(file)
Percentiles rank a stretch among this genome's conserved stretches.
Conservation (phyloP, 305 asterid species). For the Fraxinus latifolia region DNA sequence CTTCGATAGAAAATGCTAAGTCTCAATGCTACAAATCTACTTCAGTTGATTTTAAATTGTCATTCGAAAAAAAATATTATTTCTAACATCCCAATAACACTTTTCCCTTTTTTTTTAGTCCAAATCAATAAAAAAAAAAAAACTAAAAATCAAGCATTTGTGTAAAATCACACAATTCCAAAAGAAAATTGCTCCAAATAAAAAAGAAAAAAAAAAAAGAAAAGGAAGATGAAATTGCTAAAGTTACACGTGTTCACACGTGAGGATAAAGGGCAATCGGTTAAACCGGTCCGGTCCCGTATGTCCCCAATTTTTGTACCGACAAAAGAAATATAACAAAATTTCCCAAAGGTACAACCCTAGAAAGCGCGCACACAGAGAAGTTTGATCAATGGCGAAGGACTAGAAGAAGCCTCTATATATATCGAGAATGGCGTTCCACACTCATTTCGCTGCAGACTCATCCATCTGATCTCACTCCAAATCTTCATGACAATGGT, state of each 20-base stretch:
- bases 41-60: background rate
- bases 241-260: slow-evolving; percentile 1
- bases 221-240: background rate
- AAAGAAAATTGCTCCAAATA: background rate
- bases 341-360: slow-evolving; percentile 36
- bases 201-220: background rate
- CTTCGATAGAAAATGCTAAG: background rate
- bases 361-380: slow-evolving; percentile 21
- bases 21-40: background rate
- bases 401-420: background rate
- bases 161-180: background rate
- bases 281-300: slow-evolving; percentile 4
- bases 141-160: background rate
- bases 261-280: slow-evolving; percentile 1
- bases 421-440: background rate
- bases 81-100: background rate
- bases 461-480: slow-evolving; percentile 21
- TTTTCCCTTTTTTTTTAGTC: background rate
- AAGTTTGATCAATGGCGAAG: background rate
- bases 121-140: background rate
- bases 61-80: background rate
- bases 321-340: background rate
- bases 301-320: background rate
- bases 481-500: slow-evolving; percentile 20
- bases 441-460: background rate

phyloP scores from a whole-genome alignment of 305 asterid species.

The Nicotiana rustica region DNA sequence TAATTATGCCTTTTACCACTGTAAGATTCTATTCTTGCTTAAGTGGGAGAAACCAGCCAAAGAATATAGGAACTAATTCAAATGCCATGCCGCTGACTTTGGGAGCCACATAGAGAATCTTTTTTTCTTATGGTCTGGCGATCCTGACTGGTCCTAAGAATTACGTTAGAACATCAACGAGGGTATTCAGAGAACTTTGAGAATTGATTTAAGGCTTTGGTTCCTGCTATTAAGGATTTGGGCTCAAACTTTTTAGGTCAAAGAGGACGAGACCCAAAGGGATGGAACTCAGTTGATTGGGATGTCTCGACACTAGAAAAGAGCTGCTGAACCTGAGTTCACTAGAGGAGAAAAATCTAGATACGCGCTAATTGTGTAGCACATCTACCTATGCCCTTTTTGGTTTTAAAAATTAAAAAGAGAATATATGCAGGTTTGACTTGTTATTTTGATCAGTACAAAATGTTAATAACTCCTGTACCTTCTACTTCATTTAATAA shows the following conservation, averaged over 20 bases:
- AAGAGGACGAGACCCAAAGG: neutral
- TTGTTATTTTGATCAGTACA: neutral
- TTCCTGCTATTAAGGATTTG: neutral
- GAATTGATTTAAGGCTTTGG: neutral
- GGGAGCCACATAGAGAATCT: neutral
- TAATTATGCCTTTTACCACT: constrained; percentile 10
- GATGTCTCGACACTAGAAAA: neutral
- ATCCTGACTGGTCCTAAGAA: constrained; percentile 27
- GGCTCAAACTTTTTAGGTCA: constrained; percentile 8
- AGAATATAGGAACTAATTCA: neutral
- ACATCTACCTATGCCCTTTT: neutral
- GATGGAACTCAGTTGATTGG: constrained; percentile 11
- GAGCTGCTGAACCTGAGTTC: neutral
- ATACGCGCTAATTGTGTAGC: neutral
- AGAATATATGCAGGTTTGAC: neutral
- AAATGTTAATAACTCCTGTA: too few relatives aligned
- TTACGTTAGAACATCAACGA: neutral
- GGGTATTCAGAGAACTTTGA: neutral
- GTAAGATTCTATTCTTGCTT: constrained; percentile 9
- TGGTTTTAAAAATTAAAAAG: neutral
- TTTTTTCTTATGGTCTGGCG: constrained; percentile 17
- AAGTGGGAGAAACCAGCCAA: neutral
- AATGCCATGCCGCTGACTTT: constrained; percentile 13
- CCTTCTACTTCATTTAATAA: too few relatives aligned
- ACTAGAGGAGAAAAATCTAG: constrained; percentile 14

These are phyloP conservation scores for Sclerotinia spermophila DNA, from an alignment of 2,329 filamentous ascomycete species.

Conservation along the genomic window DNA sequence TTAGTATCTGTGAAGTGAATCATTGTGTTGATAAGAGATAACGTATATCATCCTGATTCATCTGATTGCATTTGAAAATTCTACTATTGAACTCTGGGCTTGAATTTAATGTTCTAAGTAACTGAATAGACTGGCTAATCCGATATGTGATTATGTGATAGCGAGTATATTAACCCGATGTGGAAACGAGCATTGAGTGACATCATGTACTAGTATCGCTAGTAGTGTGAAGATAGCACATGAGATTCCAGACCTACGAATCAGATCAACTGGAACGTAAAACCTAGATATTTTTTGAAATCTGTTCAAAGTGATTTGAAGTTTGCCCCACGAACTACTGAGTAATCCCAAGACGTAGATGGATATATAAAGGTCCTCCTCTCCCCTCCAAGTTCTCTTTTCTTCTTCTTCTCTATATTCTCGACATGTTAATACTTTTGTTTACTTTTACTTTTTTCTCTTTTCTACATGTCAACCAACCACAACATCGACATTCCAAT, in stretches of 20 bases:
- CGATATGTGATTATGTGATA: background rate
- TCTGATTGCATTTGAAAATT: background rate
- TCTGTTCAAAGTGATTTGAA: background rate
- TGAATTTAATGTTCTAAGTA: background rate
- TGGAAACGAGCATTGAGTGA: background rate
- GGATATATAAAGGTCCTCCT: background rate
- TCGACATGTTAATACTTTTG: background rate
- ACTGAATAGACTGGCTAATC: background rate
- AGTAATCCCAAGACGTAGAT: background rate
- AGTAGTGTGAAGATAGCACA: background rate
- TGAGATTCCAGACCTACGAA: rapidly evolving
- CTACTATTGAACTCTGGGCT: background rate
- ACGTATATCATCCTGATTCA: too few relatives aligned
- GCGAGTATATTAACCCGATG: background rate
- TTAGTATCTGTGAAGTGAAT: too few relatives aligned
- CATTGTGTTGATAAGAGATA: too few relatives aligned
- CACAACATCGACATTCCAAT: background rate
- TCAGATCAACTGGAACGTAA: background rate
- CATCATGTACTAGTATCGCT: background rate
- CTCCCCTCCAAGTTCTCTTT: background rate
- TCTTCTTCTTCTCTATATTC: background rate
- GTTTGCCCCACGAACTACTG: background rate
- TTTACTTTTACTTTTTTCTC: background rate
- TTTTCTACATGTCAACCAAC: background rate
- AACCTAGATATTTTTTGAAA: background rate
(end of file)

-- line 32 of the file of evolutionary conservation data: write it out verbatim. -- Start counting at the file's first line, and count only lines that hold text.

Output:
- TTCCTGCTATTAAGGATTTG: neutral